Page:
SIOUX FALLS, S.D. (KELO) — A hit-and-run incident has turned into an opportunity to evaluate the need for the traffic signal at the intersection of Cliff Avenue and 17th Street in Sioux Falls, said Heath Hoftiezer of the city’s traffic department.
“A couple of weeks ago a vehicle took out the signal control in a hit and run,” Hoftiezer said.
Temporary stop signs have been placed at 17th Street on each side of Cliff Avenue at the intersection. But there is a good chance those stop signs will stay.
The signal is pole mount cabinet and “would take a significant amount of money to get it back and running,” Hoftiezer said. The estimated cost to repair the signal is at least $20,000 to $30,000, he said.
The damage allowed the city to examine the traffic count on that portion of Cliff Avenue to help determine if the traffic signal was still needed, Hoftiezer said.
“This is an opportunity to step back and take a look at this,” Hoftiezer said.
“Going back to the last solid study I had was in 1981,” Hoftiezer said. The traffic volume then showed a signal at Cliff Avenue and 17th Street was not warranted, he said.
In the late 1970s and 1980s, there was one lane of traffic in each direction in that area of Cliff Avenue, Hoftiezer said.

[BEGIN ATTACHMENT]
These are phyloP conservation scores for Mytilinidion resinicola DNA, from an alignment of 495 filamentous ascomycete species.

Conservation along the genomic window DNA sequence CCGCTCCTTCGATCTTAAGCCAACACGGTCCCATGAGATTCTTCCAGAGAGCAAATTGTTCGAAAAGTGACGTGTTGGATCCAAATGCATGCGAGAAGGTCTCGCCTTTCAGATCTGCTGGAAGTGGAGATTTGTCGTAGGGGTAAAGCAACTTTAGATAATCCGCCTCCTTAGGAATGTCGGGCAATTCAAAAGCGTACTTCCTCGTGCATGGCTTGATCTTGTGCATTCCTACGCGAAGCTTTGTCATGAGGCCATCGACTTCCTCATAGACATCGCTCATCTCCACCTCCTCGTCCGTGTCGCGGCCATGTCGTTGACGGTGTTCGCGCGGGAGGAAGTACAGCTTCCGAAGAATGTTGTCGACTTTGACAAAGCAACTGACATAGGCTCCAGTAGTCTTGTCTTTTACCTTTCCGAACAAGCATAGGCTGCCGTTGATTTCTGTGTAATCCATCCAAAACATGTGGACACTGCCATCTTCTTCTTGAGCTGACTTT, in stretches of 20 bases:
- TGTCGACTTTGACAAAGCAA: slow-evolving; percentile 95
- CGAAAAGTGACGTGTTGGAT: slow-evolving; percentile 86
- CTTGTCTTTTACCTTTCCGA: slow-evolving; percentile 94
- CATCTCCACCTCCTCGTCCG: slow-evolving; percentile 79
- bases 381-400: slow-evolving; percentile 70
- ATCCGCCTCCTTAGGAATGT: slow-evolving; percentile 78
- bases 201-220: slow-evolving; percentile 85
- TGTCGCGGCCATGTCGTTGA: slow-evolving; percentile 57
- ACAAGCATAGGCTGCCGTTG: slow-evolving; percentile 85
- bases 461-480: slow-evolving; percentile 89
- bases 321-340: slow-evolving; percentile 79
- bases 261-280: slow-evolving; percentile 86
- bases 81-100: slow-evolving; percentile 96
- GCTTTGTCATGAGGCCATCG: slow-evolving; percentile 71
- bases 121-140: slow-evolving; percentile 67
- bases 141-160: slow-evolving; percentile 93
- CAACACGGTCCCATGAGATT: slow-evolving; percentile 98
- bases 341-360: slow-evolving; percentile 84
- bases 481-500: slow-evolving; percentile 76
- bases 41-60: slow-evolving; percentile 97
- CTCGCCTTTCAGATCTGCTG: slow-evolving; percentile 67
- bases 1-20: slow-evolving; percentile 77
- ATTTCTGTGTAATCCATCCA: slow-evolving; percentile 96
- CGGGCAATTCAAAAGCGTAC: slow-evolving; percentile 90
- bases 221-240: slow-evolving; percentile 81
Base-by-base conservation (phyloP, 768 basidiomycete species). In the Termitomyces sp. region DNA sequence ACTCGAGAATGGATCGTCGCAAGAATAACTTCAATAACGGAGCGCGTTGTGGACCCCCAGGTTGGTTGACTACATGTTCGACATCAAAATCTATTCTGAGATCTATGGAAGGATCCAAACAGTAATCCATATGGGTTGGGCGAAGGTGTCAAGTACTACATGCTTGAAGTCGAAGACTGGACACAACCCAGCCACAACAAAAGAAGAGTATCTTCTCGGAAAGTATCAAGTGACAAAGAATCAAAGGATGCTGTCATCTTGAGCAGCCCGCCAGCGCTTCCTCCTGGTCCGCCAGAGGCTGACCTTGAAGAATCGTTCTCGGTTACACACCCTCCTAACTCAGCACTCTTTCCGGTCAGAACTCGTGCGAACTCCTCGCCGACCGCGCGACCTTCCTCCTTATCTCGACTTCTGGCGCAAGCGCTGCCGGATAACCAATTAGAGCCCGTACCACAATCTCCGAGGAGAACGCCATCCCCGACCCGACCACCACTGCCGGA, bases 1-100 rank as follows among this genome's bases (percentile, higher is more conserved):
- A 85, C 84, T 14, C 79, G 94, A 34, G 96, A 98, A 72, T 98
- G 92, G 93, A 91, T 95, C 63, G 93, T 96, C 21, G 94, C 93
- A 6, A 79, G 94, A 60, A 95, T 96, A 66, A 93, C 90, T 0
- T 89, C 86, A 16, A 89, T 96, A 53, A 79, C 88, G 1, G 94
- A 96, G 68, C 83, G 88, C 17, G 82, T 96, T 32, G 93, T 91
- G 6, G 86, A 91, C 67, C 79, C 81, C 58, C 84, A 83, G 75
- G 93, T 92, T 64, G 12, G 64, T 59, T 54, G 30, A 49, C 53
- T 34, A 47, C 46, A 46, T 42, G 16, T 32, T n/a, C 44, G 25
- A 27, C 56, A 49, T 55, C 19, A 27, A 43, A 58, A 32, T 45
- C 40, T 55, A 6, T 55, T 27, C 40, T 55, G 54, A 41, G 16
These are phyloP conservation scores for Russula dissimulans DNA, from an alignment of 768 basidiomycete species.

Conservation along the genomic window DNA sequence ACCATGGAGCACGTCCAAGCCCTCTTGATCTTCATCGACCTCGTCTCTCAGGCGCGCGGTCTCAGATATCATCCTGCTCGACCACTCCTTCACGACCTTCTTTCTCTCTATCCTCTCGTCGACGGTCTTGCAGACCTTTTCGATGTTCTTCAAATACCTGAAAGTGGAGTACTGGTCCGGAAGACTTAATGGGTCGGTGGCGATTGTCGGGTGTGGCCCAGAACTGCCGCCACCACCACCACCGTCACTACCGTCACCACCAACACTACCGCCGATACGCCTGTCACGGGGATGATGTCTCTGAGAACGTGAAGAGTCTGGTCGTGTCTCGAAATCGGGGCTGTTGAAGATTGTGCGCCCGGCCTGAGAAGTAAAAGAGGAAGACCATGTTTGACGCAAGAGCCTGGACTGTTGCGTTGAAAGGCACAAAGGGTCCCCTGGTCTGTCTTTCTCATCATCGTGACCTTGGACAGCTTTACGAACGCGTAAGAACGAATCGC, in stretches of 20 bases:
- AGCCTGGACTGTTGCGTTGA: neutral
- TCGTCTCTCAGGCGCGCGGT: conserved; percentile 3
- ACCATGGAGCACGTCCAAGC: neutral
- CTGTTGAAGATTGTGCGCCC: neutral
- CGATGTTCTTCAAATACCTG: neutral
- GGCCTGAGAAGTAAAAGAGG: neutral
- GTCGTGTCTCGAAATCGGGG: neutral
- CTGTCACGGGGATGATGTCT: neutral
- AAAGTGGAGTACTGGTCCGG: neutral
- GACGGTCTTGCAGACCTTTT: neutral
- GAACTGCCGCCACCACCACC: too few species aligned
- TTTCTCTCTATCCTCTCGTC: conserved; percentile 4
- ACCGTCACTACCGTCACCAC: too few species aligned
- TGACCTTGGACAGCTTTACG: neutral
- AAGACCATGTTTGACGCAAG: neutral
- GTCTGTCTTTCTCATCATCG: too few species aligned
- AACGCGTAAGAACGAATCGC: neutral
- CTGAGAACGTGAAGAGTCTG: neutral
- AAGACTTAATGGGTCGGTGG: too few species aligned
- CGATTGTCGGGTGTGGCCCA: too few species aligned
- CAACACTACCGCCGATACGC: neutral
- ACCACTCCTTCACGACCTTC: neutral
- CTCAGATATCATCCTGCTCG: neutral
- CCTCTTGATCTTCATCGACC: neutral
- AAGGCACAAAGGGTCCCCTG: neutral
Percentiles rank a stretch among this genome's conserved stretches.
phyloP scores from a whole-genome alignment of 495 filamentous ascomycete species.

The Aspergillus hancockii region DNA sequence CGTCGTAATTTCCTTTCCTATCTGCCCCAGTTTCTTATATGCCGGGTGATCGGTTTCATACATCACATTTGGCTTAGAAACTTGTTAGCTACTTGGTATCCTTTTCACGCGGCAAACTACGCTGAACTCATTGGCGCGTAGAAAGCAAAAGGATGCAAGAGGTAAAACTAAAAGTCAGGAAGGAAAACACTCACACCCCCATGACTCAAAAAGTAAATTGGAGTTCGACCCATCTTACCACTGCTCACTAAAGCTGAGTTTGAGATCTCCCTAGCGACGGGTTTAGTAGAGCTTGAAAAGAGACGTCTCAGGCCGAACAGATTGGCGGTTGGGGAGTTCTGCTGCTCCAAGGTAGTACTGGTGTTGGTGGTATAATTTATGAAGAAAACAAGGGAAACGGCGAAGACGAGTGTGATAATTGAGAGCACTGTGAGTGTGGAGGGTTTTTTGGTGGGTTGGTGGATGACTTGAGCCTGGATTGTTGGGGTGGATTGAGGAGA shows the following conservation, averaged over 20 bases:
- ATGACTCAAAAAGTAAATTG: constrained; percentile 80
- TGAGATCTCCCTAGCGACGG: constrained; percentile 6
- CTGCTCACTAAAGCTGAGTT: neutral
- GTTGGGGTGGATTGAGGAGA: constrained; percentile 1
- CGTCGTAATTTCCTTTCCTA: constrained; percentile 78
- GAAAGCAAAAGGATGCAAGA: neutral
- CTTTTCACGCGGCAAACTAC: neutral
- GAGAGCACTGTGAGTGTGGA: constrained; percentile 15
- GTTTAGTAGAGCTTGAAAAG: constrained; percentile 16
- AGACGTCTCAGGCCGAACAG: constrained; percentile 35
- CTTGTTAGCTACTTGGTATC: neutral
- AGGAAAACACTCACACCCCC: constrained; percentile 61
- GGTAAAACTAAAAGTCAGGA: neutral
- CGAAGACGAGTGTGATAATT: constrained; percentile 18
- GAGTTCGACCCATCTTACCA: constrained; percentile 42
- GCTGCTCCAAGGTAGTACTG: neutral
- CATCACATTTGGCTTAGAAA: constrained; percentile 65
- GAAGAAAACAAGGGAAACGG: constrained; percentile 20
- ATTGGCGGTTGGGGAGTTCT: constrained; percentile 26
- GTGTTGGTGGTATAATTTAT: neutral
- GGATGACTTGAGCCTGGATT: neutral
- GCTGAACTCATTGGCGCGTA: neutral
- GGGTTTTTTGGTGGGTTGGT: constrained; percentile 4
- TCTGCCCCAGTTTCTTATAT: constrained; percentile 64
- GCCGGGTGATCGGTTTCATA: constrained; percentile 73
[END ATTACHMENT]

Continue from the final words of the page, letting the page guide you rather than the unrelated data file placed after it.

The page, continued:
A traffic count from 1985 shows 12,725 vehicles south of 17th Street in the 17th Street to 20th Street section. In 1980, the count was 11,095 in the same area. The count for north of 17th Street was 12,970 in 1971.
The May 20 and 21, 1981, traffic study tracked Cliff Avenue traffic at specific times and the east and west bound traffic on 17th Street. As well as traffic entering Cliff and 17th Street.
From 4:30 p.m. to 5:30 p.m. during one day, the Cliff Avenue southbound traffic entering the intersection with 17th Street had 755 vehicles. Fifty-four turned right onto 17th Street and 112 turned left onto 17th.
Although traffic has increased since that 1981 study, it has not increased enough to meet standards for a traffic signal at the intersection, Hoftiezer said.
Traffic department employees have been watching the intersection throughout the past two weeks to gauge how well the stop signs and no signal are working, he said. So far, it is going well, Hoftiezer said.
Hoftiezer said most of the public feedback on the intersection’s temporary change has been favorable.
“Three different people would rather see it stay in place,” Hoftiezer said.
If the city removes the traffic signal it would likely start by removing the lights but keeping the posts.
“We don’t just want to rip it down and say, ‘It’s gone,'” Hoftiezer said.
The city is also examining the intersection at 12th Street and Main Street near the Washington Pavillion.
The city is considering using rectangular rapid flashing beacon (RRFB) crosswalks at the intersection, Hoftiezer said.
“People tend not to pay attention and just cross,” Hoftiezer said of the existing traffic light and crosswalk.
An RRFB would allow a pedestrian to push the crossing light and almost immediately cross, Hoftiezer said.